Focused on new book, but in passing provides very good summaries of past books.
The west’s dwindling connection with the natural world puts it in increasing peril, says the distinguished anthropologist in his new book. Many of the practices of tribal cultures can help us to rediscover our way, he argues – from respecting the environment to letting toddlers play with knives
Since moving to LA, Diamond has produced a series of books that have propelled him to fame. The first, The Rise and Fall of the Third Chimpanzee, appeared in 1992, its title referring to Homo sapiens, who are depicted by Diamond as a species of chimpanzee that is increasingly out of kilter with the natural world, particularly since the invention of agriculture, “a catastrophe from which we have never recovered”. With the arrival of farming, Diamond argues, women were subjected to domestic drudgery; people started to hoard resources and wealth; and our proximity to animals triggered disease epidemics that still threaten to overwhelm us. “With agriculture came the gross social and sexual inequality, the disease and despotism, that curse our existence,” he states. The Third Chimpanzee won the Royal Society prize for science books that year.
Guns, Germs and Steel came next, with Diamond adding a new sin to those introduced by the first farmers: colonialism, including – as we have already mentioned – the enslaving of the Inca people by the conquistadors of Spain. Then, in 2005, came Collapse: How Societies Choose to Fail or Survive. Here he attempted to answer another basic question about the human species: why do some cultures implode and disintegrate because their members destroy their own habitats while other cultures maintain a careful ecological balance? Why did the Vikings perish in 16th-century Greenland while the Inuit flourished? Why did the ancient Mayans wreck their own ecology by stripping their lands of forests, thus triggering the soil erosion and starvation that caused the collapse of their civilisation? And, most poignantly of all, why did the people of Easter Island chop down every tree on their remote island and so maroon themselves in the middle of the Pacific, where they eventually descended into civil war and cannibalism?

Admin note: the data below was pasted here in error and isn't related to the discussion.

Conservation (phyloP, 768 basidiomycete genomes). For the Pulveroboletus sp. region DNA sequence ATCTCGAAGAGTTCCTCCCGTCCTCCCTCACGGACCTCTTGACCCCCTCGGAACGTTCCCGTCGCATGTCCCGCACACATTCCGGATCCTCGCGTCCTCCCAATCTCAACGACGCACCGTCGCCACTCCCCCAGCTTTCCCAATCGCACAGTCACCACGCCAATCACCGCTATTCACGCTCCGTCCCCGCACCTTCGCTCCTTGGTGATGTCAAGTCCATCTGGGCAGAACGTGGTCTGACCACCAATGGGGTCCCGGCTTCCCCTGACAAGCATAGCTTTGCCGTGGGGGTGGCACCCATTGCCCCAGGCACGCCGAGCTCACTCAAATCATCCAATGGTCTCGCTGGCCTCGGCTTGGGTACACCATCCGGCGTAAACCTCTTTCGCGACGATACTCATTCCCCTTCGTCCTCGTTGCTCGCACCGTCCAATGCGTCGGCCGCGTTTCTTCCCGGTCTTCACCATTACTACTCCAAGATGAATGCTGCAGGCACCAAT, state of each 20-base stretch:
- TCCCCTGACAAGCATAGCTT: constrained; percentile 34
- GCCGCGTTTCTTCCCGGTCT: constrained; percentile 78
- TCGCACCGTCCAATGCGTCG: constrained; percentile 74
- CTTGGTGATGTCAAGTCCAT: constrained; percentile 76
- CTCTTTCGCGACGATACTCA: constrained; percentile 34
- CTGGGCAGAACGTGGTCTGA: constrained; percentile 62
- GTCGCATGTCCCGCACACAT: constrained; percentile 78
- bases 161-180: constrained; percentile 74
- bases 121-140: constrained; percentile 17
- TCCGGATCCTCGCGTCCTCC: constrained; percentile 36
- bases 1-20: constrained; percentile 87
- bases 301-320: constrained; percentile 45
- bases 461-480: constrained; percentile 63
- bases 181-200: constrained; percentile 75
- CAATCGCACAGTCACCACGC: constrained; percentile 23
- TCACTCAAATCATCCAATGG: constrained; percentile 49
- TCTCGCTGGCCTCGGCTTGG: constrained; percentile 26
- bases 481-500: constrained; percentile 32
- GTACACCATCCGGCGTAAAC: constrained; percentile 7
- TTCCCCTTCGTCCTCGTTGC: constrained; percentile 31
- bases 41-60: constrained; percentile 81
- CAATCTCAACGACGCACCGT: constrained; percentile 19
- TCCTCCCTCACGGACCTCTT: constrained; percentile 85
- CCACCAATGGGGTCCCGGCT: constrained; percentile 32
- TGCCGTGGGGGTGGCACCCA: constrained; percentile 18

In tackling this question, Diamond identifies several factors which help to explain why societies collapse: political intransigence, climatic change, loss of trade, attacks by neighbours and self-imposed environmental degradation. Crucially, these factors are now operating at a global scale, he says. Painted on a larger canvas, the fate of the people of Easter Island could therefore be repeated for the whole planet unless we take action.
Phi Beta Iota: Charles C. Mann, 1491: New Revelations of the Americas Before Columbus (Vintage, 2006) remains the standard.